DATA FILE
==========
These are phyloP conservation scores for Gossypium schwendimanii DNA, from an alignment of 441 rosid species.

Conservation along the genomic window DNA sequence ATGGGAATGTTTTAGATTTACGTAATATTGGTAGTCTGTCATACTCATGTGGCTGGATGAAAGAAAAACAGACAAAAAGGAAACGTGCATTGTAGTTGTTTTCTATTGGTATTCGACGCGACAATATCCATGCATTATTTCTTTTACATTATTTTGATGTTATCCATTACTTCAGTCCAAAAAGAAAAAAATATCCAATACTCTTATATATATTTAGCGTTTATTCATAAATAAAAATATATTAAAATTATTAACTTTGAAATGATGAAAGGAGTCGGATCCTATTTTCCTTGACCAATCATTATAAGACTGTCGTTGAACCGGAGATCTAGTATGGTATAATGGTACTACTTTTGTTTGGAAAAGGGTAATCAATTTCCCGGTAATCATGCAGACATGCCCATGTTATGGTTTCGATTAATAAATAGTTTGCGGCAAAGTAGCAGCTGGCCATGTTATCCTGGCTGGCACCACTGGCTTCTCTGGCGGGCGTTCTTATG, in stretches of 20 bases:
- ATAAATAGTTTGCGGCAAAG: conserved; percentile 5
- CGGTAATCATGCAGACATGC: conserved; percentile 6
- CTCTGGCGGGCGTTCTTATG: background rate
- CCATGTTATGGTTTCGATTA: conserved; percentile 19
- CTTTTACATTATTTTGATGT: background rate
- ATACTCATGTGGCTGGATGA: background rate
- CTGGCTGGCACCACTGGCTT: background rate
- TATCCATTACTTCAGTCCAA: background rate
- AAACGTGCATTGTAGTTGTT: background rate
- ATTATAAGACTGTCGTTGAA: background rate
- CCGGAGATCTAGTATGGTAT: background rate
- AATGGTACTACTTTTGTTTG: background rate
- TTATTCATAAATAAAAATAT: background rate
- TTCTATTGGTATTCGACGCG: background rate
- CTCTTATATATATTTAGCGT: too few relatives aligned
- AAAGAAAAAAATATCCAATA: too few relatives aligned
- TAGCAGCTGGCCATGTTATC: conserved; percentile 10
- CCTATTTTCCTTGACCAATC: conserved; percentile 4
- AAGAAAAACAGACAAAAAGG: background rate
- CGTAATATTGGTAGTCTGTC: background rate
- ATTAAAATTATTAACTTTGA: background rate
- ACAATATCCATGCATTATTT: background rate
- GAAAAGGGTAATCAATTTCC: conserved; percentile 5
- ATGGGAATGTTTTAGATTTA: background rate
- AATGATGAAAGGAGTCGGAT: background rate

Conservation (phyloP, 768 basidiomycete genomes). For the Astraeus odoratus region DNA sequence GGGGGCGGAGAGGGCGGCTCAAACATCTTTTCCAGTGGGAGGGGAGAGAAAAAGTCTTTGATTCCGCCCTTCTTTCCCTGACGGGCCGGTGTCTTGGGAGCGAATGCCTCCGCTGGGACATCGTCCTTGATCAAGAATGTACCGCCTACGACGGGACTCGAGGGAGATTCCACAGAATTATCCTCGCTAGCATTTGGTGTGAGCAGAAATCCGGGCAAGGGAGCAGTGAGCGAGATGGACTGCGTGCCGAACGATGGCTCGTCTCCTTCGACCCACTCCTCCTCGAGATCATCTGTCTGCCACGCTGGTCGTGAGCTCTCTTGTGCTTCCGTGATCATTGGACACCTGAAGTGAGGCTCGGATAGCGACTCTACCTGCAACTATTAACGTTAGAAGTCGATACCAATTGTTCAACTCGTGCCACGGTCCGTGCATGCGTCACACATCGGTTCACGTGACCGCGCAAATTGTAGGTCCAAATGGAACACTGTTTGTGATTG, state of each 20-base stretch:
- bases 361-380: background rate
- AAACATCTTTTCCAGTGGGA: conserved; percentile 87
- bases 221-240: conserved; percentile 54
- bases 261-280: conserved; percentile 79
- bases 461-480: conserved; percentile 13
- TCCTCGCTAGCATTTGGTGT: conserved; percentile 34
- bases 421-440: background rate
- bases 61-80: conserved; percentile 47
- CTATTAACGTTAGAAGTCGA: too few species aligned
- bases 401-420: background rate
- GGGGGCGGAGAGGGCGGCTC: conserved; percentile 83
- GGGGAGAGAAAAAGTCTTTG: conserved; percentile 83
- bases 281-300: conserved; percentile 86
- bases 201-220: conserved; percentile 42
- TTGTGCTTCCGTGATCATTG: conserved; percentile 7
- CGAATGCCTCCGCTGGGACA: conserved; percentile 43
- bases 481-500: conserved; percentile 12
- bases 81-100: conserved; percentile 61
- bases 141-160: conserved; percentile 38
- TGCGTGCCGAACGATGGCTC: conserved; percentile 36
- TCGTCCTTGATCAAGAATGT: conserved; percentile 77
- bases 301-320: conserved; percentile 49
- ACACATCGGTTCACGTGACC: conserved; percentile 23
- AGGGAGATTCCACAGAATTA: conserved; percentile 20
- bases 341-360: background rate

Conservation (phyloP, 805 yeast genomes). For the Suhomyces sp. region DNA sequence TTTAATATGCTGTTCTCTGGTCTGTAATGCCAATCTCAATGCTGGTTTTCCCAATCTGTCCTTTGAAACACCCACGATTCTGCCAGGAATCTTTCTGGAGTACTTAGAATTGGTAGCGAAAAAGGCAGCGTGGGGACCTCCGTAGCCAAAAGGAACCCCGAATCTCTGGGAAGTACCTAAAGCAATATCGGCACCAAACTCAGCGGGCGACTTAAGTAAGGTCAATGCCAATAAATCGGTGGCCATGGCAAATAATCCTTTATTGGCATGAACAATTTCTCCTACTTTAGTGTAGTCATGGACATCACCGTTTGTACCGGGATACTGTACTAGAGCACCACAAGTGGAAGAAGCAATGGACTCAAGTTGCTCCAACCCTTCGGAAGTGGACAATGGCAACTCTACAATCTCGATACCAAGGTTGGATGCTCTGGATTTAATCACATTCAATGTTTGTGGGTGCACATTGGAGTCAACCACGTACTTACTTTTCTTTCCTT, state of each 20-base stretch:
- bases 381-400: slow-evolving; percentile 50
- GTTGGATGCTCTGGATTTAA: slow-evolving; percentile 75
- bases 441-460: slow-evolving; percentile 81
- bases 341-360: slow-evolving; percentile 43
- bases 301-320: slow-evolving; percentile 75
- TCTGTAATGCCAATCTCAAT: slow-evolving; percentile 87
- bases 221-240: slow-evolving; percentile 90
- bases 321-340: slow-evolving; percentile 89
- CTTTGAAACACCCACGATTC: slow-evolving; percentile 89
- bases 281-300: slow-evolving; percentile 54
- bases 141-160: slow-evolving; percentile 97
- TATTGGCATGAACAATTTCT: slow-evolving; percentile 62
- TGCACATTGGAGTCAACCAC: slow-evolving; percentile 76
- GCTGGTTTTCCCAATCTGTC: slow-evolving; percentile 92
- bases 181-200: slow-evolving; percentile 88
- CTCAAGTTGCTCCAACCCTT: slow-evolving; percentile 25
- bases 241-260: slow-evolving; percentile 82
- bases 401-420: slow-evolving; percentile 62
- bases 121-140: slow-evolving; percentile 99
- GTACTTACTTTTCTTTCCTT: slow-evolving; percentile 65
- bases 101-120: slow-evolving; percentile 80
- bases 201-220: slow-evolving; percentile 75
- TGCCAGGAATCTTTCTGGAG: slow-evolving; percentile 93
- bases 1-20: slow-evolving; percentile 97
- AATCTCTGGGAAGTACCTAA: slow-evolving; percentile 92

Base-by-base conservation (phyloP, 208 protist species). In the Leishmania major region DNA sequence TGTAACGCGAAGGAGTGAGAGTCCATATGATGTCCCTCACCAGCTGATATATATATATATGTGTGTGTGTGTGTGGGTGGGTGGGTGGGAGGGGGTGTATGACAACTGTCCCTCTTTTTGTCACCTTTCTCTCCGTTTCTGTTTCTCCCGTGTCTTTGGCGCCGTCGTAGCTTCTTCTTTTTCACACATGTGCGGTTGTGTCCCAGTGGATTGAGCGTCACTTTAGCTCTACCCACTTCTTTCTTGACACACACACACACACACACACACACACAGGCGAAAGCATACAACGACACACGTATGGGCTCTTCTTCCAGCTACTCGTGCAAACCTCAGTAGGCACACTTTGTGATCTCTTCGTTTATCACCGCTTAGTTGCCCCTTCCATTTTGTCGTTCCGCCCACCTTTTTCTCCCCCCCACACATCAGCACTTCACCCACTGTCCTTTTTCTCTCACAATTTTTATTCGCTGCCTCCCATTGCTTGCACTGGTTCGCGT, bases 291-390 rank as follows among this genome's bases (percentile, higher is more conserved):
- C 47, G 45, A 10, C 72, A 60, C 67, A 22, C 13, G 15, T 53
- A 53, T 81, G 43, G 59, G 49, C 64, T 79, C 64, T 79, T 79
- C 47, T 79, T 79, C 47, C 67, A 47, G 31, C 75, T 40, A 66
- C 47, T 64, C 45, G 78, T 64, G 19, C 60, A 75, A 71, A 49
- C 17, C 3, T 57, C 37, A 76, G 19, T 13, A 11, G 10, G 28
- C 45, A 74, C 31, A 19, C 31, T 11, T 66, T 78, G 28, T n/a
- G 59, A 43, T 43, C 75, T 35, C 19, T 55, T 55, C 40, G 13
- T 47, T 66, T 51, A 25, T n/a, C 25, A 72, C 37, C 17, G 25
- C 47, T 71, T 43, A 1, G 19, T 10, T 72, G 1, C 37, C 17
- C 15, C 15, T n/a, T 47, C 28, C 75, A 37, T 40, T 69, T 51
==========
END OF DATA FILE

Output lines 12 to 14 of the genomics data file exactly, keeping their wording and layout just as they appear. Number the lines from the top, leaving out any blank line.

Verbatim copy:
- ATTATAAGACTGTCGTTGAA: background rate
- CCGGAGATCTAGTATGGTAT: background rate
- AATGGTACTACTTTTGTTTG: background rate